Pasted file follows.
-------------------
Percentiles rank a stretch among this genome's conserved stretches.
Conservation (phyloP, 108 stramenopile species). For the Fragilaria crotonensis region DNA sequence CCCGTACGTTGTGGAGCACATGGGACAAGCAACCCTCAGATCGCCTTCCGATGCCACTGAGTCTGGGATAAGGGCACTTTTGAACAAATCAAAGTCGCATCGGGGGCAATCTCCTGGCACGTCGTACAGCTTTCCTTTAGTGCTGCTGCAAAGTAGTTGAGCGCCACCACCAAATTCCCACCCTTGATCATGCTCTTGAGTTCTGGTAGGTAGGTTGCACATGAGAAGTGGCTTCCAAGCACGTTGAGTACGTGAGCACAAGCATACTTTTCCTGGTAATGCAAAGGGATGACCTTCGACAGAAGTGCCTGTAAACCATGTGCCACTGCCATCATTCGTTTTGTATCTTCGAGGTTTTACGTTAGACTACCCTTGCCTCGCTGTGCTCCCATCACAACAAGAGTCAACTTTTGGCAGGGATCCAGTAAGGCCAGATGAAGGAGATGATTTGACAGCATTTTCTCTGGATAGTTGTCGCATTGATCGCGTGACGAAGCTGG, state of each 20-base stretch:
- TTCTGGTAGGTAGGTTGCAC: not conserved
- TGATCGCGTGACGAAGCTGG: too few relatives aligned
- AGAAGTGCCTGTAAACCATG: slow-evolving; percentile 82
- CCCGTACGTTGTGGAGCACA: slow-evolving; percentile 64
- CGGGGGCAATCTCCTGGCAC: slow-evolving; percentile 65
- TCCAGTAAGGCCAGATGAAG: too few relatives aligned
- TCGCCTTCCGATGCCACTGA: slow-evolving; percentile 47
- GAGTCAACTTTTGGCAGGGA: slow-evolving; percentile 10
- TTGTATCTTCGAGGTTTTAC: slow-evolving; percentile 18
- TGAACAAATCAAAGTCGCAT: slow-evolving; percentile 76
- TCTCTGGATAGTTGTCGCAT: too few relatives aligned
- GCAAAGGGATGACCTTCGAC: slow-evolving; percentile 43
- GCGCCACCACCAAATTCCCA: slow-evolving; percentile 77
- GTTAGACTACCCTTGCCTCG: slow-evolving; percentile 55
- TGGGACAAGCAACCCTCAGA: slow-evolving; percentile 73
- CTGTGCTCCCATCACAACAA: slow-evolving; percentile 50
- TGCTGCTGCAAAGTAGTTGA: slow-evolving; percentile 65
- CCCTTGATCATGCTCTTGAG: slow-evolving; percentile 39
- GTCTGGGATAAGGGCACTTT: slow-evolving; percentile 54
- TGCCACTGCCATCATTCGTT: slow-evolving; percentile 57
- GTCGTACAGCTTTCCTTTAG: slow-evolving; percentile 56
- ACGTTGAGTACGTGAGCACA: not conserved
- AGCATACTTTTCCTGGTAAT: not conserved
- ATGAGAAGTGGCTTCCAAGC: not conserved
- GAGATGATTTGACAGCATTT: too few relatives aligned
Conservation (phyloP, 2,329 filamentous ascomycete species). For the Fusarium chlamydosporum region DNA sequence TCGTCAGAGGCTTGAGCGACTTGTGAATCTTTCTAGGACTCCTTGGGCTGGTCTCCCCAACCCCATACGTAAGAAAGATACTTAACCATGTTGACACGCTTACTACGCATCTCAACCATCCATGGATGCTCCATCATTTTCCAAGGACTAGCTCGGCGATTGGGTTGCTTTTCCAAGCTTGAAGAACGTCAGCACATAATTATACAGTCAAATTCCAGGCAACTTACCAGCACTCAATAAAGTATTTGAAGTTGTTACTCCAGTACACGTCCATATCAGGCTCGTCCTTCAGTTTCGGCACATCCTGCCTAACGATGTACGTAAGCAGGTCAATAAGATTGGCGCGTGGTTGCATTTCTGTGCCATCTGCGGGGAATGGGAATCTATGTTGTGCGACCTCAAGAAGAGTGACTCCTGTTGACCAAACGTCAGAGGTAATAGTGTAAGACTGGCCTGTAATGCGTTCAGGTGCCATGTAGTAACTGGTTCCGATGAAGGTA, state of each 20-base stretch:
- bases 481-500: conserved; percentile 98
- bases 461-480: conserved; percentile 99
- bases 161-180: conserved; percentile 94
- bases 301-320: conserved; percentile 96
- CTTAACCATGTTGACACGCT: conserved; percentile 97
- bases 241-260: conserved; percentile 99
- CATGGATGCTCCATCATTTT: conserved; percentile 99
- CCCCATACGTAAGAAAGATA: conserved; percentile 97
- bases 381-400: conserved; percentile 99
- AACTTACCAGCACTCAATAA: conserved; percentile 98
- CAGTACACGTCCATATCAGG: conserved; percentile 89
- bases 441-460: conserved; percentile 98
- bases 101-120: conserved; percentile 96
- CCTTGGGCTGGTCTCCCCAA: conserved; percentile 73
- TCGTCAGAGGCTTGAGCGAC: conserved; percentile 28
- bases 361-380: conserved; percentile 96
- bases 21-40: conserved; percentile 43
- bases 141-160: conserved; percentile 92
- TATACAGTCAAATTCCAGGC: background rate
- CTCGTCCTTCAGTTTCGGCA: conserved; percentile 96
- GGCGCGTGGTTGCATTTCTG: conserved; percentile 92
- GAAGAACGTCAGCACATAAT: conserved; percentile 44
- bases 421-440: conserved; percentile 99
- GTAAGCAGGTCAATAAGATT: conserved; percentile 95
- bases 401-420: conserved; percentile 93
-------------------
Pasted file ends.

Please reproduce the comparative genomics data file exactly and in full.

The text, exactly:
Percentiles rank a stretch among this genome's conserved stretches.
Conservation (phyloP, 108 stramenopile species). For the Fragilaria crotonensis region DNA sequence CCCGTACGTTGTGGAGCACATGGGACAAGCAACCCTCAGATCGCCTTCCGATGCCACTGAGTCTGGGATAAGGGCACTTTTGAACAAATCAAAGTCGCATCGGGGGCAATCTCCTGGCACGTCGTACAGCTTTCCTTTAGTGCTGCTGCAAAGTAGTTGAGCGCCACCACCAAATTCCCACCCTTGATCATGCTCTTGAGTTCTGGTAGGTAGGTTGCACATGAGAAGTGGCTTCCAAGCACGTTGAGTACGTGAGCACAAGCATACTTTTCCTGGTAATGCAAAGGGATGACCTTCGACAGAAGTGCCTGTAAACCATGTGCCACTGCCATCATTCGTTTTGTATCTTCGAGGTTTTACGTTAGACTACCCTTGCCTCGCTGTGCTCCCATCACAACAAGAGTCAACTTTTGGCAGGGATCCAGTAAGGCCAGATGAAGGAGATGATTTGACAGCATTTTCTCTGGATAGTTGTCGCATTGATCGCGTGACGAAGCTGG, state of each 20-base stretch:
- TTCTGGTAGGTAGGTTGCAC: not conserved
- TGATCGCGTGACGAAGCTGG: too few relatives aligned
- AGAAGTGCCTGTAAACCATG: slow-evolving; percentile 82
- CCCGTACGTTGTGGAGCACA: slow-evolving; percentile 64
- CGGGGGCAATCTCCTGGCAC: slow-evolving; percentile 65
- TCCAGTAAGGCCAGATGAAG: too few relatives aligned
- TCGCCTTCCGATGCCACTGA: slow-evolving; percentile 47
- GAGTCAACTTTTGGCAGGGA: slow-evolving; percentile 10
- TTGTATCTTCGAGGTTTTAC: slow-evolving; percentile 18
- TGAACAAATCAAAGTCGCAT: slow-evolving; percentile 76
- TCTCTGGATAGTTGTCGCAT: too few relatives aligned
- GCAAAGGGATGACCTTCGAC: slow-evolving; percentile 43
- GCGCCACCACCAAATTCCCA: slow-evolving; percentile 77
- GTTAGACTACCCTTGCCTCG: slow-evolving; percentile 55
- TGGGACAAGCAACCCTCAGA: slow-evolving; percentile 73
- CTGTGCTCCCATCACAACAA: slow-evolving; percentile 50
- TGCTGCTGCAAAGTAGTTGA: slow-evolving; percentile 65
- CCCTTGATCATGCTCTTGAG: slow-evolving; percentile 39
- GTCTGGGATAAGGGCACTTT: slow-evolving; percentile 54
- TGCCACTGCCATCATTCGTT: slow-evolving; percentile 57
- GTCGTACAGCTTTCCTTTAG: slow-evolving; percentile 56
- ACGTTGAGTACGTGAGCACA: not conserved
- AGCATACTTTTCCTGGTAAT: not conserved
- ATGAGAAGTGGCTTCCAAGC: not conserved
- GAGATGATTTGACAGCATTT: too few relatives aligned
Conservation (phyloP, 2,329 filamentous ascomycete species). For the Fusarium chlamydosporum region DNA sequence TCGTCAGAGGCTTGAGCGACTTGTGAATCTTTCTAGGACTCCTTGGGCTGGTCTCCCCAACCCCATACGTAAGAAAGATACTTAACCATGTTGACACGCTTACTACGCATCTCAACCATCCATGGATGCTCCATCATTTTCCAAGGACTAGCTCGGCGATTGGGTTGCTTTTCCAAGCTTGAAGAACGTCAGCACATAATTATACAGTCAAATTCCAGGCAACTTACCAGCACTCAATAAAGTATTTGAAGTTGTTACTCCAGTACACGTCCATATCAGGCTCGTCCTTCAGTTTCGGCACATCCTGCCTAACGATGTACGTAAGCAGGTCAATAAGATTGGCGCGTGGTTGCATTTCTGTGCCATCTGCGGGGAATGGGAATCTATGTTGTGCGACCTCAAGAAGAGTGACTCCTGTTGACCAAACGTCAGAGGTAATAGTGTAAGACTGGCCTGTAATGCGTTCAGGTGCCATGTAGTAACTGGTTCCGATGAAGGTA, state of each 20-base stretch:
- bases 481-500: conserved; percentile 98
- bases 461-480: conserved; percentile 99
- bases 161-180: conserved; percentile 94
- bases 301-320: conserved; percentile 96
- CTTAACCATGTTGACACGCT: conserved; percentile 97
- bases 241-260: conserved; percentile 99
- CATGGATGCTCCATCATTTT: conserved; percentile 99
- CCCCATACGTAAGAAAGATA: conserved; percentile 97
- bases 381-400: conserved; percentile 99
- AACTTACCAGCACTCAATAA: conserved; percentile 98
- CAGTACACGTCCATATCAGG: conserved; percentile 89
- bases 441-460: conserved; percentile 98
- bases 101-120: conserved; percentile 96
- CCTTGGGCTGGTCTCCCCAA: conserved; percentile 73
- TCGTCAGAGGCTTGAGCGAC: conserved; percentile 28
- bases 361-380: conserved; percentile 96
- bases 21-40: conserved; percentile 43
- bases 141-160: conserved; percentile 92
- TATACAGTCAAATTCCAGGC: background rate
- CTCGTCCTTCAGTTTCGGCA: conserved; percentile 96
- GGCGCGTGGTTGCATTTCTG: conserved; percentile 92
- GAAGAACGTCAGCACATAAT: conserved; percentile 44
- bases 421-440: conserved; percentile 99
- GTAAGCAGGTCAATAAGATT: conserved; percentile 95
- bases 401-420: conserved; percentile 93